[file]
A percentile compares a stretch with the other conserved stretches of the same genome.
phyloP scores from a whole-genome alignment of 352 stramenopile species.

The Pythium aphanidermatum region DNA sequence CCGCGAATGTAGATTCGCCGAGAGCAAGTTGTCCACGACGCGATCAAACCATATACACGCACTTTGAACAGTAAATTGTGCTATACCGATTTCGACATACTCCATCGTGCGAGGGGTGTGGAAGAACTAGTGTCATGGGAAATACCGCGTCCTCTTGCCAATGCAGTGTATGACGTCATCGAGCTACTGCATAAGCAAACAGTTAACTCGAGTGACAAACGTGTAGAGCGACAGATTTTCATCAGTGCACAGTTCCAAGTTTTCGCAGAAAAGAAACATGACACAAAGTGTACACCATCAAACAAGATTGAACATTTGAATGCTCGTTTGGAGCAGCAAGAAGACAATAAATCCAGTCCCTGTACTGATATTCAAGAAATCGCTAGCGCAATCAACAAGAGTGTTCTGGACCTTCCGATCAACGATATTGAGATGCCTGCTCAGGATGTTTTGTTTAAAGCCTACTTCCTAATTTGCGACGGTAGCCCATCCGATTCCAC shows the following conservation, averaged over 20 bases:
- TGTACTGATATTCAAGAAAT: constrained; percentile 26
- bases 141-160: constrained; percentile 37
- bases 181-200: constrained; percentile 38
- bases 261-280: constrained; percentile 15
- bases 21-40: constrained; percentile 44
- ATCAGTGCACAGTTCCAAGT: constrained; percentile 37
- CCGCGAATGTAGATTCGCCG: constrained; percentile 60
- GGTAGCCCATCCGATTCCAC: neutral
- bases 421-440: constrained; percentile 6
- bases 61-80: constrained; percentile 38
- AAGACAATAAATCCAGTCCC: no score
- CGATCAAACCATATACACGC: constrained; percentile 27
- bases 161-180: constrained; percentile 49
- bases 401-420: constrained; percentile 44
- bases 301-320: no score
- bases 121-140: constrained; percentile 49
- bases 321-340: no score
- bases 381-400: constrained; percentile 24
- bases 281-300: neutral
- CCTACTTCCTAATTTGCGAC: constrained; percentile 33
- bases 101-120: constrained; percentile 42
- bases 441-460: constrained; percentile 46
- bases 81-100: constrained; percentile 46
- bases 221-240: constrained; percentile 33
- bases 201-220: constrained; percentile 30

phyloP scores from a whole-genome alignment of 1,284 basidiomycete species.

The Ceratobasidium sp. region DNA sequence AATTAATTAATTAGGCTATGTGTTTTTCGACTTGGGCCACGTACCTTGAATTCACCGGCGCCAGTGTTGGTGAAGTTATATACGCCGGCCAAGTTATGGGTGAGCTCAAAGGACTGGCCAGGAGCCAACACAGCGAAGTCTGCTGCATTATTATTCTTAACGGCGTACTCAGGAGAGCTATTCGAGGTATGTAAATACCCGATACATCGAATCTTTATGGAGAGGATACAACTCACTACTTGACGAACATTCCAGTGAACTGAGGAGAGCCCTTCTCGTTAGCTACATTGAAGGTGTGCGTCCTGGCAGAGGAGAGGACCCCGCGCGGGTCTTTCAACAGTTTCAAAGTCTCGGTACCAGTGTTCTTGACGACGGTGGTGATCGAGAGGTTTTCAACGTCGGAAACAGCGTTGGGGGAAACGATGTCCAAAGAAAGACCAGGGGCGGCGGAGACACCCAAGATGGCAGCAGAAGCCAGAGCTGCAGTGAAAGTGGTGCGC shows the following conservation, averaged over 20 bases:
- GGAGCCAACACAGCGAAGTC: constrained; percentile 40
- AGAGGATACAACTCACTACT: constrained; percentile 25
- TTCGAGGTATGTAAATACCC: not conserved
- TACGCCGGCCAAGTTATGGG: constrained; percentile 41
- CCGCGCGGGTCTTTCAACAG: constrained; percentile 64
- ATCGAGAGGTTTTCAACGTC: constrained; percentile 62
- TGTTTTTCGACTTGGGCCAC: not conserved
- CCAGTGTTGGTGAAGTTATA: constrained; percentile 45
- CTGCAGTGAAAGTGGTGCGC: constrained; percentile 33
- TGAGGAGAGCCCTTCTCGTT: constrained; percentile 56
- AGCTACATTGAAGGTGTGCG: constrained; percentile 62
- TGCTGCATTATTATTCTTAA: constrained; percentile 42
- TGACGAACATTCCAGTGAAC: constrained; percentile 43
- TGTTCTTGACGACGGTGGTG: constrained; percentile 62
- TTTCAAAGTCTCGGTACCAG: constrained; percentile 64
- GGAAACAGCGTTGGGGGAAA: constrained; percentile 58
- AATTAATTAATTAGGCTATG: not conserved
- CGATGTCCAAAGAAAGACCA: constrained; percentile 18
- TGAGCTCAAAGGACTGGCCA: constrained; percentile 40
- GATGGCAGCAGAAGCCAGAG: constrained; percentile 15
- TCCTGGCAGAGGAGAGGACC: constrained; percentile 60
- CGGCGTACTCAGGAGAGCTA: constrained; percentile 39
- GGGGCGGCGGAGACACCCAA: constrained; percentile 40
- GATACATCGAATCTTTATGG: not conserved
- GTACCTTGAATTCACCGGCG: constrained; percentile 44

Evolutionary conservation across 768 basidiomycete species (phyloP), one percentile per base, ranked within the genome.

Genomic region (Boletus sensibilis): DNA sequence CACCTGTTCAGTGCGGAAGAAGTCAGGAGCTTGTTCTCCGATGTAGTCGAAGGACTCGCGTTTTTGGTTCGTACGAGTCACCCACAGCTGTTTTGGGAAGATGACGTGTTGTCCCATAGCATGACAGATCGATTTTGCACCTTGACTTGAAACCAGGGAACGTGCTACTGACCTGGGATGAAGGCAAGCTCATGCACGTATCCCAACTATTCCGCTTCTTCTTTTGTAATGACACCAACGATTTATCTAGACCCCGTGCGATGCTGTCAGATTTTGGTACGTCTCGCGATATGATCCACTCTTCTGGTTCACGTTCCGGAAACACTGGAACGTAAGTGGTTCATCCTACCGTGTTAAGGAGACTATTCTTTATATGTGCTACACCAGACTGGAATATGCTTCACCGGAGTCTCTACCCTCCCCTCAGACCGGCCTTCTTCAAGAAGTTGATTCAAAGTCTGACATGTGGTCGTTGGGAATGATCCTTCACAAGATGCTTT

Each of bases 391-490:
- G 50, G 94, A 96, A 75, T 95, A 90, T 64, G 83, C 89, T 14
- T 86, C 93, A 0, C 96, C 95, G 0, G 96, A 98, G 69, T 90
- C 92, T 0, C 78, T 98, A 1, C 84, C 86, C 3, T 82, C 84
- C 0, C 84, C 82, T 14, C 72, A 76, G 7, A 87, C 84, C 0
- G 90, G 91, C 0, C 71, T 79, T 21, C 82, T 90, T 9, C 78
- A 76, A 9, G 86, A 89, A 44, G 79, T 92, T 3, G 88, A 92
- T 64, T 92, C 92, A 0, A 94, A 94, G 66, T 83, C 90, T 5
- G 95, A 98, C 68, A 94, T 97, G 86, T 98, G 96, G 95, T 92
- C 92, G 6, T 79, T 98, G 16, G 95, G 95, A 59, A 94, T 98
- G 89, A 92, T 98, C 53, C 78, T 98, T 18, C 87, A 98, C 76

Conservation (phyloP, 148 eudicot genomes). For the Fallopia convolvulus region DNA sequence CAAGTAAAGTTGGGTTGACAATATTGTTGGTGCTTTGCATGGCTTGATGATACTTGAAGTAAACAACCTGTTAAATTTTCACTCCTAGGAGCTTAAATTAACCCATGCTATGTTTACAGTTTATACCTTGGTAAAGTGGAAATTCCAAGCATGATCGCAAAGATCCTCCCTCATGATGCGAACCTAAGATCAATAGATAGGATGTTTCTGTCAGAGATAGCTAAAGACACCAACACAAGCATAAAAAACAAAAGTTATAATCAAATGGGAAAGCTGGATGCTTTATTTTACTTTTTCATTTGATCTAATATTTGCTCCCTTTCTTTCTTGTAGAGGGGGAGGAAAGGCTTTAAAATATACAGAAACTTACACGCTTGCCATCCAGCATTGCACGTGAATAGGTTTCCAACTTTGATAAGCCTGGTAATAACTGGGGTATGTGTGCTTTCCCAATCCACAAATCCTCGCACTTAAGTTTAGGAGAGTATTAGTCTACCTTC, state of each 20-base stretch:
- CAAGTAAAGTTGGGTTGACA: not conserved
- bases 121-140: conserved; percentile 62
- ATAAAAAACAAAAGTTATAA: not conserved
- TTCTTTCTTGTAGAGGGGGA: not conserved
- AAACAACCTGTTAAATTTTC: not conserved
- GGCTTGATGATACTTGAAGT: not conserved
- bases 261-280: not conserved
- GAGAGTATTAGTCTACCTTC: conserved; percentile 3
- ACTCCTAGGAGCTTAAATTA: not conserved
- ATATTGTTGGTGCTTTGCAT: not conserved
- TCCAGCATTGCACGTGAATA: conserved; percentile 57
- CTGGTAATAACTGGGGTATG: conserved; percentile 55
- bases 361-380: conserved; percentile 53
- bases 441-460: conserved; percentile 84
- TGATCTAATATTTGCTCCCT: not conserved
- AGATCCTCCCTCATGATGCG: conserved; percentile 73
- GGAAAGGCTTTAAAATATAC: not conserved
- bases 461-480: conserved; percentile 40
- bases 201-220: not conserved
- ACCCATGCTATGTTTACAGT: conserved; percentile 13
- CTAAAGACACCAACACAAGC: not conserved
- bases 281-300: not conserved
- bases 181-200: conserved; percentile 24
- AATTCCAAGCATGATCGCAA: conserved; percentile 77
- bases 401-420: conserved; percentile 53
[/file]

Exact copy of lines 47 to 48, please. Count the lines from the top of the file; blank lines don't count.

- AATTAATTAATTAGGCTATG: not conserved
- CGATGTCCAAAGAAAGACCA: constrained; percentile 18